Tag Archives: Literature

Short story versus novel

13 Oct

Every story encompasses a world. Every story accounts for a series of actions, whether experienced or imagined. The story, if it is any good, also contains within it a substratum, or an undertow, through which the reader is guided towards some underlying truth – or the possibility of a truth. This may consist of a paradox or even a seeming contradiction, but it will, in some way, be traced or suggested by the contours of the outer story.

This notion, at least, can be applied to the short story. When it comes to anything longer I tend to balk.  Today on the Guardian website, I read an article about the new novel by the admirable Donna Tartt, a monster of a book at 771 pages, and I recall what Italo Calvino once wrote:

‘Long novels written today are perhaps a contradiction: the dimension of time has been shattered, we cannot love or think except in fragments of time each of which goes off along its own trajectory and immediately disappears. We can rediscover the continuity of time only in the novels of that period when time no longer seemed stopped and did not yet seem to have exploded, a period that lasted no more than a hundred years.’

I don’t know whether or not I entirely agree with this, but the idea of time progressing as a linear continuum does seem to be tied to a social structure where roles (including that of the author) were more fixed, sedentary things. The author proclaimed his (and it was usually a his) authority through texts permeated with the authorial voice, and which sustained that voice, gave it credibility as a constant over a period of calculable time.

And who wants that authority? Not me. Not I, even. Which is why, on days like today, the simple rigour of the short story seems so much more appealing, and far less tiring.

Custard Trolley with llama

16 Jul

Are other people as astonished as I am by this kind of thing, found on any social networking site any day of the year?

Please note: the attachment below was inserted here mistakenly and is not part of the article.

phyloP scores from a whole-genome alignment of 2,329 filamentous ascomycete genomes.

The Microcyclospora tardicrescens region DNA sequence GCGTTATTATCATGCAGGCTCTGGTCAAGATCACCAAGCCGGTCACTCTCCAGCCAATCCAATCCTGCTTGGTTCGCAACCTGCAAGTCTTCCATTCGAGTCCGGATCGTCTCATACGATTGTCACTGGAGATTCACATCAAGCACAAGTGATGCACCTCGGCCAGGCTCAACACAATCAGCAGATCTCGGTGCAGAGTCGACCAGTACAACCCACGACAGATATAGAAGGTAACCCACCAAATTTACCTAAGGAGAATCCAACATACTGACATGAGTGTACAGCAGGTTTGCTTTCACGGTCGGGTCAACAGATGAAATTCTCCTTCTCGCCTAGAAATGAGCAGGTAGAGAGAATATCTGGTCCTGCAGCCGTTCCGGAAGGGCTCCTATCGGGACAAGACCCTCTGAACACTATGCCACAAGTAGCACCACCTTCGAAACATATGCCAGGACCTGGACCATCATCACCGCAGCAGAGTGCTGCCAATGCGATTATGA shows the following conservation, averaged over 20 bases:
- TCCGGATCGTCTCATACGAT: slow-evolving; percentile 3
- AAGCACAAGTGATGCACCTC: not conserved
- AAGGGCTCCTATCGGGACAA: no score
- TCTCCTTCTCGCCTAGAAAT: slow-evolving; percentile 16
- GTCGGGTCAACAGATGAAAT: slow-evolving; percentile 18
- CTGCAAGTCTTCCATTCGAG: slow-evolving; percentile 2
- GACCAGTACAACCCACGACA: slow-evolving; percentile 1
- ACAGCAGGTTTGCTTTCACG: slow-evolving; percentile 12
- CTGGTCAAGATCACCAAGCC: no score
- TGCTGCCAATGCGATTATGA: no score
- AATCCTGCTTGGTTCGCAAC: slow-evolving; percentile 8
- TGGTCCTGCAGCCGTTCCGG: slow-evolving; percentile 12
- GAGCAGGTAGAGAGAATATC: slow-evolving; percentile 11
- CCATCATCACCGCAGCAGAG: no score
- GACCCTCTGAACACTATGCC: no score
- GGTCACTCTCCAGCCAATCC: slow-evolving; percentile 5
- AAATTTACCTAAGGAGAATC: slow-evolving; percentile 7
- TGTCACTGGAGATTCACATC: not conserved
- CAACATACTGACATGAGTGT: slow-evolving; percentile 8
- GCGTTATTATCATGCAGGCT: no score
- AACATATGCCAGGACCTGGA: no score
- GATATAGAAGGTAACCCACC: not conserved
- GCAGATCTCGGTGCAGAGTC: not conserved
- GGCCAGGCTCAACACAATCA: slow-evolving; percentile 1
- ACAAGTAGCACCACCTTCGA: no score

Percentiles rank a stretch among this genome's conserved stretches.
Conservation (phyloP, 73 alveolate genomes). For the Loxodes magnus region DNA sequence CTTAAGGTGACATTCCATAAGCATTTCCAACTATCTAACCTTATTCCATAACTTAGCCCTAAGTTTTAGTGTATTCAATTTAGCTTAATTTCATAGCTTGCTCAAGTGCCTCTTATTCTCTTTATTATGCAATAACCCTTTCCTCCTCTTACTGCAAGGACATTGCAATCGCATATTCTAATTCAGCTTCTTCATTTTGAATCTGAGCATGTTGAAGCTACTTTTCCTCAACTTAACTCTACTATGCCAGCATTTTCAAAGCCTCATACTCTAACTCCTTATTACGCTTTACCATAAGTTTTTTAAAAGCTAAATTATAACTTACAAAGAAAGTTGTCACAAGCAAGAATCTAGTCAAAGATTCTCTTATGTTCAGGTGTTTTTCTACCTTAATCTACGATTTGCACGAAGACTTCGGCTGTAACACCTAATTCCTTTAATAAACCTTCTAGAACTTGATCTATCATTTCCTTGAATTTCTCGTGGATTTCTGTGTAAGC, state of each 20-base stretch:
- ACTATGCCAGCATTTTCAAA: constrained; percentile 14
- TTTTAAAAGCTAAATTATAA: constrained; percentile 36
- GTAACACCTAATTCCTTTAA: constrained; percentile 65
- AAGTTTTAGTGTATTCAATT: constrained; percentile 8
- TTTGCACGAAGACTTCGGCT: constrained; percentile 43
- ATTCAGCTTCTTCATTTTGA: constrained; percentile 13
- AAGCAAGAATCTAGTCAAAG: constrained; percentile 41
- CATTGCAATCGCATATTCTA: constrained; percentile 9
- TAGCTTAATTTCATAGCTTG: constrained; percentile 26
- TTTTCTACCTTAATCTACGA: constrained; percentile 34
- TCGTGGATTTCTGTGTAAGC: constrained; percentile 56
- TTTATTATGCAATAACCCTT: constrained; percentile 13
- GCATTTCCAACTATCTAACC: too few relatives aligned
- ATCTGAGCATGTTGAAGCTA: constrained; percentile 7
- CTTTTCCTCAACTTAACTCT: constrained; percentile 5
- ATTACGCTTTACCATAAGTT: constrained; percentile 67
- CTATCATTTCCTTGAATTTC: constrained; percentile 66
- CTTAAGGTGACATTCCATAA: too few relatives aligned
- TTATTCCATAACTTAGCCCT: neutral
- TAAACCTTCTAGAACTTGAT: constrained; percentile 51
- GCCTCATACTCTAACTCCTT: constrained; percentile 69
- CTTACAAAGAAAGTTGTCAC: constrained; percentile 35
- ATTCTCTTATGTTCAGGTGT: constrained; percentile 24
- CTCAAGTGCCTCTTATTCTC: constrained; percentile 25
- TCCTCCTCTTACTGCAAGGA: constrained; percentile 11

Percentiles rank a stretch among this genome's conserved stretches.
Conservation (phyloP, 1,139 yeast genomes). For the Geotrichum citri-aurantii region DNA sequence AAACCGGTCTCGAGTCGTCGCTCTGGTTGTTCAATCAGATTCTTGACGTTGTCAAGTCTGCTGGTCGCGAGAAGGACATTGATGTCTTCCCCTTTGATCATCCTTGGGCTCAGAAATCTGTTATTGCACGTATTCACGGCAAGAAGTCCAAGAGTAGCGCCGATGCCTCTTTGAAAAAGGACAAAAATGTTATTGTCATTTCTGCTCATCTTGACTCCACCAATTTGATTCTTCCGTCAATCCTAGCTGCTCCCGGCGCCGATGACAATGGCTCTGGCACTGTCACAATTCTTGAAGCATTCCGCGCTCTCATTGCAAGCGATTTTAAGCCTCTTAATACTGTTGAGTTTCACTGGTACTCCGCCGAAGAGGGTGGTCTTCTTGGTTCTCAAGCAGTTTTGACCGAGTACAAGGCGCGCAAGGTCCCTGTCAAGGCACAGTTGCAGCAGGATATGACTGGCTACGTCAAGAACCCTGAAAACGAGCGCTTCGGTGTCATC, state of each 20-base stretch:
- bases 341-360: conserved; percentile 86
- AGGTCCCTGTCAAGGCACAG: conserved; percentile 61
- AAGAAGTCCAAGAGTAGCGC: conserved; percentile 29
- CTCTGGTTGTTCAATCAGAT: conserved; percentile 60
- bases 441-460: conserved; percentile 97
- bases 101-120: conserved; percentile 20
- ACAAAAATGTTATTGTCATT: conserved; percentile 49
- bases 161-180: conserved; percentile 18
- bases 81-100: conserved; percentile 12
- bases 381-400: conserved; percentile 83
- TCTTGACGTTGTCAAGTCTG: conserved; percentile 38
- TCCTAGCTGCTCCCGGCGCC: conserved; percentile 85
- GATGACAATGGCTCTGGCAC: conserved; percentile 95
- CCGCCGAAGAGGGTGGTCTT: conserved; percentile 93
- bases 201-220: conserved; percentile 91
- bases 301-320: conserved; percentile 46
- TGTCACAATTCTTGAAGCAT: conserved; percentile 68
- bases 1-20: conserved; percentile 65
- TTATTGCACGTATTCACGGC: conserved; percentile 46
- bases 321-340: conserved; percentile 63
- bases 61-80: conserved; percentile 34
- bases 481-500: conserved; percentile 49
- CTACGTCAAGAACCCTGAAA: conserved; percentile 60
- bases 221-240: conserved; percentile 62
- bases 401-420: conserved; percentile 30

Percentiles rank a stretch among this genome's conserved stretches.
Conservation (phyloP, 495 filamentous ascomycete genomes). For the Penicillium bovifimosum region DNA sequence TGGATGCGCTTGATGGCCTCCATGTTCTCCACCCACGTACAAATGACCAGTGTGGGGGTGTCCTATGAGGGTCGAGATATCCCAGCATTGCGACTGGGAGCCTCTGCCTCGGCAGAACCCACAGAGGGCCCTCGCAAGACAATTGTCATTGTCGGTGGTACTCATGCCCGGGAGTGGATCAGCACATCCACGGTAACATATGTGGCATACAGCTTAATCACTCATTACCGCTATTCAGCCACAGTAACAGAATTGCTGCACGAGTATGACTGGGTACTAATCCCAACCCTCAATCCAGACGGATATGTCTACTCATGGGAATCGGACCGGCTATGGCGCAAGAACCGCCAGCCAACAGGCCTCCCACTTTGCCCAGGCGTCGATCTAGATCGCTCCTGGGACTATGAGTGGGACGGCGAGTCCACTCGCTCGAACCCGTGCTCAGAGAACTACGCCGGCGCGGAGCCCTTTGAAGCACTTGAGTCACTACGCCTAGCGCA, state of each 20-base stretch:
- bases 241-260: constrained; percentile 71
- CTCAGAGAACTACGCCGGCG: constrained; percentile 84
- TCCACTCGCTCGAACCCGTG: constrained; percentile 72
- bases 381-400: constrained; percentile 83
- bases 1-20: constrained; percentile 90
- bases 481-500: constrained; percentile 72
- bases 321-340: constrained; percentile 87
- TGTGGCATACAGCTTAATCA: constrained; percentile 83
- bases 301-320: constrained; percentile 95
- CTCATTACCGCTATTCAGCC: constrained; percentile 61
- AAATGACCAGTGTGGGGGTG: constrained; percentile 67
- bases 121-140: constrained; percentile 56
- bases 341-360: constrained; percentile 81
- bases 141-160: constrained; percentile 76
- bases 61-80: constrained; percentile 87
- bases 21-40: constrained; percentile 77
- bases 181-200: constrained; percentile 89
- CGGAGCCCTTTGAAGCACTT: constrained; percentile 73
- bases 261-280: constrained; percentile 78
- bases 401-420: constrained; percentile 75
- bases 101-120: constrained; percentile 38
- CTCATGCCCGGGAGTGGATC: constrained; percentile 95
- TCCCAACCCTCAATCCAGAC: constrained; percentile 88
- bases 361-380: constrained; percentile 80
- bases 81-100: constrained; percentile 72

Fabulous news! My haiku ‘The last dollop’ has been accepted by poetry mag ‘Custard Trolley’ special haiku edition. I am so thrilled, you can’t possibly imagine! Custard Trolley is one of the most prestigious and longstanding poetry mags of its kind: vibrant, innovative, and welcoming to unpublished or little known writers such as myself. What’s more they charge only $20 per submission, so it’s a bargain! Thanks to all my friends and family who have encouraged me to carry on writing despite so many rejections over the years, my recent nervous breakdown, and the loss of our cat, Tibby. I couldn’t have done it without you all!

This garbage will usually be followed by fifty ‘likes’ and a score of encouraging remarks such as ‘keep on writing, Gerry!’; ‘Always knew you had it in you’; ‘Next the Nobel!’

Why? Why does anyone care? Not specifically about Gerry’s haiku, but about such things at large? Why such a torrent of praise and encouragement? Is there not too much stuff in the world, especially dodgy stuff, bad poetry being amongst the dodgiest stuff around? Am I being a killjoy? Does it matter? Should anyone get worked up about this? Why do I look at Facebook anyway?

Good question. There must be something in me that feels that I am like Gerry, that I am, in fact,  a version of him,  and he of me. This is all so awful I think I should probably be condemned to death, probably by stoning. Better still, should never open Facebook again.

On a lighter note, I find this among my files, though I have no idea from whence it comes. A small delight, reflecting perfectly my own attitude to reading.

Much as we should love to grasp things with a complete understanding, invariably we cannot bring ourselves to pay the high cost of doing so. From books all we seek is to give ourselves unlaboured pleasure: or if we do study, pursue only those branches of learning which deal with self-knowledge and which teach us how to live. This is the winning post towards which your sweating nag should canter. Never bite your nails or use the whip when you come across difficult passages in your reading: after making a charge or two, let them be. Nothing worthwhile is done without some gaiety: persistence and too much intensity dazzle the judgement, making it sad and weary.


(with thanks to Eugene Dubnov for the llama)